Woodshop, Auto-shop, Culinary Arts, Business and Finance, Industrial Arts, Welding, Gardening, and Computer Applications, comprise the wealth of Career and Technical Education offered by PUSD. These hands-on, skills-based courses offered by Plumas Unified School District through the County Office of Education’s support of Career and Technical Education (CTE), provides our students with more opportunities to access the knowledge and skills necessary to transition to employment and postsecondary education.

Published 2-1-17
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Every Student, Every Assignment, Every Class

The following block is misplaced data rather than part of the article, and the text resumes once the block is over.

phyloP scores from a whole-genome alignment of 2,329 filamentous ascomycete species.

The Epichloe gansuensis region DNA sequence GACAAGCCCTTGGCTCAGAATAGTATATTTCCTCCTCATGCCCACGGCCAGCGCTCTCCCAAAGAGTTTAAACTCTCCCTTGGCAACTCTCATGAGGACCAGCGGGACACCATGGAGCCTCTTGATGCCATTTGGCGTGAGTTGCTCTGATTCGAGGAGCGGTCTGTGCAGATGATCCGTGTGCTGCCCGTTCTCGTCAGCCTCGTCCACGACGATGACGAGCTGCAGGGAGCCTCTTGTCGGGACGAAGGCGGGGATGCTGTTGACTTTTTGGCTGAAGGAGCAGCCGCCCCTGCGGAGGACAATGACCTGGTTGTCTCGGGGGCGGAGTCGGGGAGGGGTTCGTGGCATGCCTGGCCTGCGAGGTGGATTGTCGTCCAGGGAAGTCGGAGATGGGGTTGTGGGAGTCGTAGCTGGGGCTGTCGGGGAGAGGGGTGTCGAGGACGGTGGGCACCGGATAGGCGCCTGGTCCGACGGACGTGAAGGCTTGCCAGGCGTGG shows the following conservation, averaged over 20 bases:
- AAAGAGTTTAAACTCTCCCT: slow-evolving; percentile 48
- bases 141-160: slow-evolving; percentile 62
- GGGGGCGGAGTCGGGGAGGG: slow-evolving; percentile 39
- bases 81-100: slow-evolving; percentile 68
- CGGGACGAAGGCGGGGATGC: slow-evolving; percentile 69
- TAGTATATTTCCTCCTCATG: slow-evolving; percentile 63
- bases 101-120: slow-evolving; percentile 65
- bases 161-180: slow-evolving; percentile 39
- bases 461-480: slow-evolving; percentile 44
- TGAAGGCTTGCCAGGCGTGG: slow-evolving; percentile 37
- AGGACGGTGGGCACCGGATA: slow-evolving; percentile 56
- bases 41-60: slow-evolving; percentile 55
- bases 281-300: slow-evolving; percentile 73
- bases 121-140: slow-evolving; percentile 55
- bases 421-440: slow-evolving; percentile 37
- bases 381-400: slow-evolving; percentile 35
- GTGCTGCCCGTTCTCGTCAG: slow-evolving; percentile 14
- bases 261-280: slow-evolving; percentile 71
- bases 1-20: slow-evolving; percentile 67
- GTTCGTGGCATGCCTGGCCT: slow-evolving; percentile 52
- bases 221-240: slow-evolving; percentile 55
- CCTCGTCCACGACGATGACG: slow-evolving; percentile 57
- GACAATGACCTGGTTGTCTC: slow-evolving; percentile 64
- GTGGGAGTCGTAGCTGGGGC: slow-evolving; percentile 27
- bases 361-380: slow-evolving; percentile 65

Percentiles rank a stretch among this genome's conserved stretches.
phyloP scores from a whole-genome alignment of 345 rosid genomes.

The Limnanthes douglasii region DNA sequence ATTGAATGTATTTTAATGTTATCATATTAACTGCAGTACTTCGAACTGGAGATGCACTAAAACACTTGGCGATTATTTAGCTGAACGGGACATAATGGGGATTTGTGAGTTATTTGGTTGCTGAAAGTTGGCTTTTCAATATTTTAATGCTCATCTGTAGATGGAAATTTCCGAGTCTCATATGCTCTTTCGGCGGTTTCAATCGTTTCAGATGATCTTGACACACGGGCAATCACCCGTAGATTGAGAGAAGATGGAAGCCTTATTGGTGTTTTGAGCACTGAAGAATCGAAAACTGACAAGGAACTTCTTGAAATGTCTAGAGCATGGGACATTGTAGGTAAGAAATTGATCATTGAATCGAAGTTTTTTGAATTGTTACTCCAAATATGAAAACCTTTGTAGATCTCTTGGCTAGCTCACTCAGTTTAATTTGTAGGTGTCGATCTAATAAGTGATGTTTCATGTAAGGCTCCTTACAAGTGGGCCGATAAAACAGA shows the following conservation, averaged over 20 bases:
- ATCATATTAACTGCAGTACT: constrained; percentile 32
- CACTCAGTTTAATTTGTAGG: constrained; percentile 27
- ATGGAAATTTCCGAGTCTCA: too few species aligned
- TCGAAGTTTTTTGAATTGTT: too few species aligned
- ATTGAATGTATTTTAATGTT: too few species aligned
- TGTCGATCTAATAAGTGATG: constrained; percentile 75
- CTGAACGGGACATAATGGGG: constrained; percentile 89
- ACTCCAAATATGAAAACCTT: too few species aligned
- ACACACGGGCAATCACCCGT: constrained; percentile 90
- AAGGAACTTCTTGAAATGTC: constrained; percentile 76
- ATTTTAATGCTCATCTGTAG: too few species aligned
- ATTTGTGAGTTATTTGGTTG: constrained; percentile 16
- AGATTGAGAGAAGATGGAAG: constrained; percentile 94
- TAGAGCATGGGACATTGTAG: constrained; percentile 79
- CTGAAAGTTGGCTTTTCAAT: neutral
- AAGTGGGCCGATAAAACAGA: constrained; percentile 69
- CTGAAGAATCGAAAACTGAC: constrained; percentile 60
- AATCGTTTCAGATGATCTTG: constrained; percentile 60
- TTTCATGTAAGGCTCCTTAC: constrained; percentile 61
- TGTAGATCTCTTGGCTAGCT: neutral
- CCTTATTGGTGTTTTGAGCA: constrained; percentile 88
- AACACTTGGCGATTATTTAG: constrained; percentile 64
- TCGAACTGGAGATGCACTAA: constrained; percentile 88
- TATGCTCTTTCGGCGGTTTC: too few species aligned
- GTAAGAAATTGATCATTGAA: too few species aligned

For the last few years Principal Sara Sheridan and staff at Portola Jr. /Sr. High School, were frustrated with the level of D’s and F’s students were receiving. They knew that ultimately it was up to them to find solutions that would support their students and give them the extra tools they needed to conquer concepts, finish assignments, and get their grades up. After attending an academic intervention conference in San Diego last fall they found their answer: an additional daily class period – the Tutorial period. Principal Sheridan and the teachers believed that the first step to addressing failing grades is to eliminate missing assignments and target low test scores with additional one on one support.

Published on 1-4-17
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Makerspaces Drive Student Innovation and Creativity